Classical Cultures, in their prime, were Exemplary Societies
Americans, because of their inadequate education, are unaware of this. But on the Continent, where standards of education (for the upper classes in particular) are much higher, a study of the classics has always been important.
The Greeks and the Romans treated their own citizens very well. Slaves, women, and their conquered peoples, on the other hand, only existed to be exploited. The tradition of helping the conquered recover (such as after WWII) so they could be part of the global economy again, is a very new idea – and one we have not extended to the Vietnamese or the Iraqis.
For the Greeks and the Romans, the law provided for the protection of its citizens and allowed them to develop their talents and their wealth freely. In modern terms, it provided a level playing field. Public officials did their job well, and were respected. This is not to say that many did not enrich themselves instead – but this was anticipated, provisions were made to limit this, and to punish the guilty – often by banishment, which miscreants feared almost as much as death, because this meant separation from their family (very important at the time) and a loss of opportunities of every kind.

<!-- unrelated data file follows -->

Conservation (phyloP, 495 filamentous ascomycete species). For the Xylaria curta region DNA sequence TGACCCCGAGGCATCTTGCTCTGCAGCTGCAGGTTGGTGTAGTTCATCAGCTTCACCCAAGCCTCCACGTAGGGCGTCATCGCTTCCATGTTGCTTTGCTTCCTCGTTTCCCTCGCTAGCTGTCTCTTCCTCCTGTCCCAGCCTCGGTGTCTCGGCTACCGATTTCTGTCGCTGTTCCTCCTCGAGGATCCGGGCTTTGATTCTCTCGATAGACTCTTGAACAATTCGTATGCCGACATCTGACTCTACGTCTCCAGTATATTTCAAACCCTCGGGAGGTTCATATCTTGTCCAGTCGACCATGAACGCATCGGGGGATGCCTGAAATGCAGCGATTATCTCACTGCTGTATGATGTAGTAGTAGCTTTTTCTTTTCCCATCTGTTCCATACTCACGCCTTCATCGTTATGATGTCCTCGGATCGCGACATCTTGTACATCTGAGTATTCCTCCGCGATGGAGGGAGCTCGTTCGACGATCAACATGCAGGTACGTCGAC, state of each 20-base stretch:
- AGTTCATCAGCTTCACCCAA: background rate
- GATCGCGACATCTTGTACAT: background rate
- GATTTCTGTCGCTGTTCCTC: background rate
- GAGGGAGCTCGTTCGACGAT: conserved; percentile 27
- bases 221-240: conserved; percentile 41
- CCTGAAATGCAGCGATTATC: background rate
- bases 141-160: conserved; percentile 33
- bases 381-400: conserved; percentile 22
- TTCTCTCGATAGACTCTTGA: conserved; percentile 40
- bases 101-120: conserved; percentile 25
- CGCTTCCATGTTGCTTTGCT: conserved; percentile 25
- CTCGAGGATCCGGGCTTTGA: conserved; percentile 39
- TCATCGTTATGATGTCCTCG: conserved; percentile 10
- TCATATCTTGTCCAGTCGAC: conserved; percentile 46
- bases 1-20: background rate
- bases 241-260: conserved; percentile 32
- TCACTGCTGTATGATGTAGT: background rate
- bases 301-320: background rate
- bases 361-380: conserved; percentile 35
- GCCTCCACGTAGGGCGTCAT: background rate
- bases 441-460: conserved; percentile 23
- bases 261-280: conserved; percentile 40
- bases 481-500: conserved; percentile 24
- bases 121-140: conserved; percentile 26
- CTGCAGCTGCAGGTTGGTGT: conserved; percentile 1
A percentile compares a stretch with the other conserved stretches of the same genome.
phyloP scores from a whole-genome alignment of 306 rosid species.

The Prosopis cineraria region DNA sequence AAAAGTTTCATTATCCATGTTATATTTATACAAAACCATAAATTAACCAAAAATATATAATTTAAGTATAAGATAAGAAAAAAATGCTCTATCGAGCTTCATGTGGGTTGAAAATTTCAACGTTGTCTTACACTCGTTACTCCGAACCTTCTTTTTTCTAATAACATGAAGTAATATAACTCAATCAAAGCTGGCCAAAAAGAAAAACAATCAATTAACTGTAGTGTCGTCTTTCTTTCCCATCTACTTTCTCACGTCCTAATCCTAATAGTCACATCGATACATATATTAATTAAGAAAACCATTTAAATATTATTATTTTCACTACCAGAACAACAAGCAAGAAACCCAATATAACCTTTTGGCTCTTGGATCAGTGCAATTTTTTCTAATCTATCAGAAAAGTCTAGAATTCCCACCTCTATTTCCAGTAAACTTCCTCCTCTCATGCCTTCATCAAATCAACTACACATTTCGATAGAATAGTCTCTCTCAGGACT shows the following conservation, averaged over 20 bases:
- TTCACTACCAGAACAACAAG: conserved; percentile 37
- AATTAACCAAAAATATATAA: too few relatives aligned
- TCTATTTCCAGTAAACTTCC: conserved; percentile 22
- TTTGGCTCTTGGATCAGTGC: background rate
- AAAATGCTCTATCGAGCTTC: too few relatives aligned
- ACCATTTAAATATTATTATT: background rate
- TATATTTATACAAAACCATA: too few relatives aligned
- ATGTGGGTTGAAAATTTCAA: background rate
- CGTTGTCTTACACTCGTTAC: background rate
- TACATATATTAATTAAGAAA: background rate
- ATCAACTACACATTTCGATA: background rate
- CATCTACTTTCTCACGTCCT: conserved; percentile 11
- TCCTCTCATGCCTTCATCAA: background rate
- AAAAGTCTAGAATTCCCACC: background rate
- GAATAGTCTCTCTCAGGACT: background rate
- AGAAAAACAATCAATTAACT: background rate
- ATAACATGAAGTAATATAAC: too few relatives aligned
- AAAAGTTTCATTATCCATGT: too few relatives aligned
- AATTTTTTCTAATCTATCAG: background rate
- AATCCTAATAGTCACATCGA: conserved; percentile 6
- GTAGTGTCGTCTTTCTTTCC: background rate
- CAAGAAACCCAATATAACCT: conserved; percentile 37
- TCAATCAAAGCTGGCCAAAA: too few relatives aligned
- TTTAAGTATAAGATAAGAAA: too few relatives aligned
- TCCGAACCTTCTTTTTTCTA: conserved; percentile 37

I owe this idea to Jacques Ellul in the first chapter of his book The Technological Society. He says, as others have, that these societies worked because they provided for the people involved – who were deeply involved in its operation. They bought into their society because it was made for them – because it was them.
Military force against citizens was not necessary because they supported it completely.
Compare this with Modern China. It tried Marxism, which failed completely. Then it decided to make its urban businessmen successful – and succeeded completely. It still has a big problem, however – what to do with the rest of the population? The answer so far has been military suppression – which never works very well. Will it look to its past, and learn from it? It has rejected much of Western economic theory, which was smart – but it is too soon to see if it can go from there.
What about America meanwhile – or the rest of the West, which has largely followed it? It cannot pretend to be a benevolent society, since it is only interested in making money – for a small part of the population. It has succeeded in turning its people into robots, so it cannot rely on them for any solutions.
After a brilliant start, America seems to be doing everything wrong. It would be interesting to be around a few hundred years from now to see how their historians describe the Rise and Fall of the American Empire.